Given the three ways from Sunday that Seiler can thoroughly roast Ravnsborg on the campaign trail, we must ask why Republican delegates would peak their weakest candidate to face the Democrats’ strongest candidate for Attorney General in Ravnsborg’s lifetime. I have a hard time explaining Ravnsborg’s ascent through any lens other than the lens of South Dakota Republican cronyism.
Recall that back in 2014, a disgruntled campaign insider said that Ravnsborg entered the already crowded Republican Senate primary at the behest of fellow Iowa transplant Dan Lederman. Ravnsborg never stood a chance against Mike Rounds; his couldn’t even outpoll train-wreck and ultimately convicted felon Annette Bosworth. Ravnsborg seemed to enter the race for mere foot-in-the-door recognition… as well as the chance to take a needless cheap shot at Lederman nemesis and fellow Republican candidate Stace Nelson.
To further pad his résumé, Ravnsborg in 2016 secured his volunteer part-time deputy state’s attorney position in Union County, a position from which statute might disqualify him on the basis of his residency two counties away. Ravnsborg secured this unusual appointment in Union County, where Dan Lederman lives and once served as county commissioner.
Ravnsborg also announced his candidacy for Attorney General way back in February 2017, just two weeks after his seeming patron Dan Lederman seized the chairmanship of the South Dakota Republican Party. Since the day of that announcement, Lederman-patronized spin blog Dakota War College has promoted Ravnsborg’s campaign uncritically. When a conservative website picked up on and confirmed with the Union County Clerk of Courts Fitzgerald’s charge that Ravnsborg had never tried a criminal case before a jury, Lederman’s friendly blog gave the potentially convention-shaking story no attention in his all-inside-baseball convention analysis other than sidelong mention as part of a political attack.
Jason Ravnsborg appears to owe his entire political existence to his in-ness with the Lederman machine. What better candidate could Lederman ask for in an attorney general than a complete lackey whose lack of qualifications for the office would leave him all the more dependent on his party patrons and their lawyers, who then would enjoy even more influence over who gets investigated and dragged into court and who doesn’t? Russell wouldn’t fit that bill: while he once served in the insider’s insider position of state GOP exec, Russell has become a Republican gadfly, joining fellow legislator Stace Nelson in various sallies against the GOP establishment. Fitzgerald’s happy decades of independent prosecuting in Lawrence County suggest he wouldn’t make a good Lederman lackey, either.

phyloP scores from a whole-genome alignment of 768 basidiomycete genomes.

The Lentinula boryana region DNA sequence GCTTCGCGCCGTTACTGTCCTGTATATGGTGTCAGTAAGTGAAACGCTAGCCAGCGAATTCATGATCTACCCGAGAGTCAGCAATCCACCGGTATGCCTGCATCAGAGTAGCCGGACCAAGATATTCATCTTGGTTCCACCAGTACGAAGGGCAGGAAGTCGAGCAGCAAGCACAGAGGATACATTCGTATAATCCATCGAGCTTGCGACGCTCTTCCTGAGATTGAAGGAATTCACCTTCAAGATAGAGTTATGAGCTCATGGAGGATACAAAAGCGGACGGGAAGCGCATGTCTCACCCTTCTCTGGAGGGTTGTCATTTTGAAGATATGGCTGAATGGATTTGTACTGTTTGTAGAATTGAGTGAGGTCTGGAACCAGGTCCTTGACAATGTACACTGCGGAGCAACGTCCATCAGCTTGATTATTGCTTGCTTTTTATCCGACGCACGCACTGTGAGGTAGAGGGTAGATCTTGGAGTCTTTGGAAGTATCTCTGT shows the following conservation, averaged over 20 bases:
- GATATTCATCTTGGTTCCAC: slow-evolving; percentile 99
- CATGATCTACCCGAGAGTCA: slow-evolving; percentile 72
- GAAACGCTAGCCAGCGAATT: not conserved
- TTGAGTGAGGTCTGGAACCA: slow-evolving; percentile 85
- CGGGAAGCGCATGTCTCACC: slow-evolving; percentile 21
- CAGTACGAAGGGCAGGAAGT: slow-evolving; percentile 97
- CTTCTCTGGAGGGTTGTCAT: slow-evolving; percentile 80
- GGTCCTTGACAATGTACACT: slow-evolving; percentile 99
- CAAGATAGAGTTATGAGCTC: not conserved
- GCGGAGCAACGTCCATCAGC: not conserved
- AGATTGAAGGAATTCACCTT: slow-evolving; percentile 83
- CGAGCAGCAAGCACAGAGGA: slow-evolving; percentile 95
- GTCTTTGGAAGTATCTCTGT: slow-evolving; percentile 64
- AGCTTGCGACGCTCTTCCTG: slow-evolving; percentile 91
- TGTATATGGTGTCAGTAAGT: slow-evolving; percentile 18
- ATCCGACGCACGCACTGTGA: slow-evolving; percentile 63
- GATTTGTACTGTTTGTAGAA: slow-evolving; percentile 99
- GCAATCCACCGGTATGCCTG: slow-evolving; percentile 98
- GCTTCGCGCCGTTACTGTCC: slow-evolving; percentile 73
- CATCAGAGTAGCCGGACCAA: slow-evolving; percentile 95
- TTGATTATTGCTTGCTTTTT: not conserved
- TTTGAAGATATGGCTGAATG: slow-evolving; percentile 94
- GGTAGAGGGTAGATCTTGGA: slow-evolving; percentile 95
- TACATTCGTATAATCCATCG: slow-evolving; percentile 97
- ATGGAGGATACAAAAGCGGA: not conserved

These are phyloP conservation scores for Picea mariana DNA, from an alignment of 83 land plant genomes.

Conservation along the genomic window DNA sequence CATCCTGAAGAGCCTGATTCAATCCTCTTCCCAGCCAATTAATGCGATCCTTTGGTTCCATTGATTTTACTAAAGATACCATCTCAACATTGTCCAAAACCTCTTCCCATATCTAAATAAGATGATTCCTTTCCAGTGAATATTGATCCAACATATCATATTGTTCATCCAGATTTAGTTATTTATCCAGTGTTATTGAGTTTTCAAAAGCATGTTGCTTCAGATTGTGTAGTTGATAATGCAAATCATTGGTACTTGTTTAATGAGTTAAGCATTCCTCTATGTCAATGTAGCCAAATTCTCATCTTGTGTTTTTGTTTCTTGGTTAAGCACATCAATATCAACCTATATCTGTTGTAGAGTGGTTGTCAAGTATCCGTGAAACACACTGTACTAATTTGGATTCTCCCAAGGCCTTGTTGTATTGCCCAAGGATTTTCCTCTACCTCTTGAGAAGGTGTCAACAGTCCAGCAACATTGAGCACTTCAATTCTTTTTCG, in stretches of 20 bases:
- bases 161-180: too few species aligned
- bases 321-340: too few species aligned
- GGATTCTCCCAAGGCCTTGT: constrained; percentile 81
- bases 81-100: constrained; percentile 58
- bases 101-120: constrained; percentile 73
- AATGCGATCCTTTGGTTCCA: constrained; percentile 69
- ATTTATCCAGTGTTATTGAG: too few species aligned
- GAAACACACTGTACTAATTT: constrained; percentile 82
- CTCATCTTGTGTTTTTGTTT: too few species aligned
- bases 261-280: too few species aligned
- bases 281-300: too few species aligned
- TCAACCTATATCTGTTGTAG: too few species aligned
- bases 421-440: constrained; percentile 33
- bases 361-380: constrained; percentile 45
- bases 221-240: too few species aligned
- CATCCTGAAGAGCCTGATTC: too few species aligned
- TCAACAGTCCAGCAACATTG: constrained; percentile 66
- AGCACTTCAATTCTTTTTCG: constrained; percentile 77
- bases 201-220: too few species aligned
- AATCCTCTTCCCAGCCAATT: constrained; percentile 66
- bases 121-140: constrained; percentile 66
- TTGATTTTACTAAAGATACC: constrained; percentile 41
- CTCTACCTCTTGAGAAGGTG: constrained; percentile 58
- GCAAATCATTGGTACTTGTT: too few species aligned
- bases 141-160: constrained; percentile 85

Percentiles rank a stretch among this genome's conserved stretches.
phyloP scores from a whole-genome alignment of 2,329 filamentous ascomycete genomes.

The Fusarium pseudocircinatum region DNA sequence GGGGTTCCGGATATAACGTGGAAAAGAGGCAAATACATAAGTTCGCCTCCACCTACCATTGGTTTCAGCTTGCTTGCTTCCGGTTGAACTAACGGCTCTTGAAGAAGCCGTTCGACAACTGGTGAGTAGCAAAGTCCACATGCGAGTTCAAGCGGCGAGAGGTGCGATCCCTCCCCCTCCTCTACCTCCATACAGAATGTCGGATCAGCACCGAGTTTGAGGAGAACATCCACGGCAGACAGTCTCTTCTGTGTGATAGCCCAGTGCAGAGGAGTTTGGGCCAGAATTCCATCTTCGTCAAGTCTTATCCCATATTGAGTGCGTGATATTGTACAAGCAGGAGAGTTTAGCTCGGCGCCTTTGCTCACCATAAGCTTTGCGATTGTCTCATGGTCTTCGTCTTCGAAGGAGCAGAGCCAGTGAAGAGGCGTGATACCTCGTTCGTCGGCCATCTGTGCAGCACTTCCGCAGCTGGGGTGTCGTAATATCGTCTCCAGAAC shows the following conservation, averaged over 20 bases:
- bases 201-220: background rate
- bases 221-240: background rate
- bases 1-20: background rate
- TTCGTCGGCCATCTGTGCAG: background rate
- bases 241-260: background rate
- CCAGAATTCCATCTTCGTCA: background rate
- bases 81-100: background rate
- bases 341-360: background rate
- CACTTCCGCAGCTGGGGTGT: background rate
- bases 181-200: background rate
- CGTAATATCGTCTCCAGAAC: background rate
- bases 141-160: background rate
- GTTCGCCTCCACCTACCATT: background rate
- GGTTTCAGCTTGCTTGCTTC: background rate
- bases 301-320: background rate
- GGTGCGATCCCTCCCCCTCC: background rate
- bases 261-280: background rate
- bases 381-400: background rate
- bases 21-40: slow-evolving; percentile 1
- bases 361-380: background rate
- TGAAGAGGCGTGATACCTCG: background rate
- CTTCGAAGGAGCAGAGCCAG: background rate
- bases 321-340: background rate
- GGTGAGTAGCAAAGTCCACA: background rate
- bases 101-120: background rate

Earlier in this decade, I was bewildered by Republicans’ willingness to put up with the under-qualified Kristi Noem’s lack of achievement in Congress. It took a smart Democratic friend to explain to me that Republicans didn’t hire Kristi to actually legislate; they hired her to look good and win elections. Kristi was plenty qualified, just not for the job I thought we were talking about.
Maybe that’s why the Ravnsborg nomination has puzzled me so. I have the wrong-headed idea that Republicans were nominating someone to do the job of Attorney General. Ravnsborg is not qualified to do that job, not compared to the Republican contenders he vanquished, and not compared to the Democrat who will vanquish him. But Ravnsborg is eminently qualified for the job of party lackey.
Government by the least qualified candidates, dependent on and controlled by their party patrons—that’s the South Dakota Republicans kakistocracy.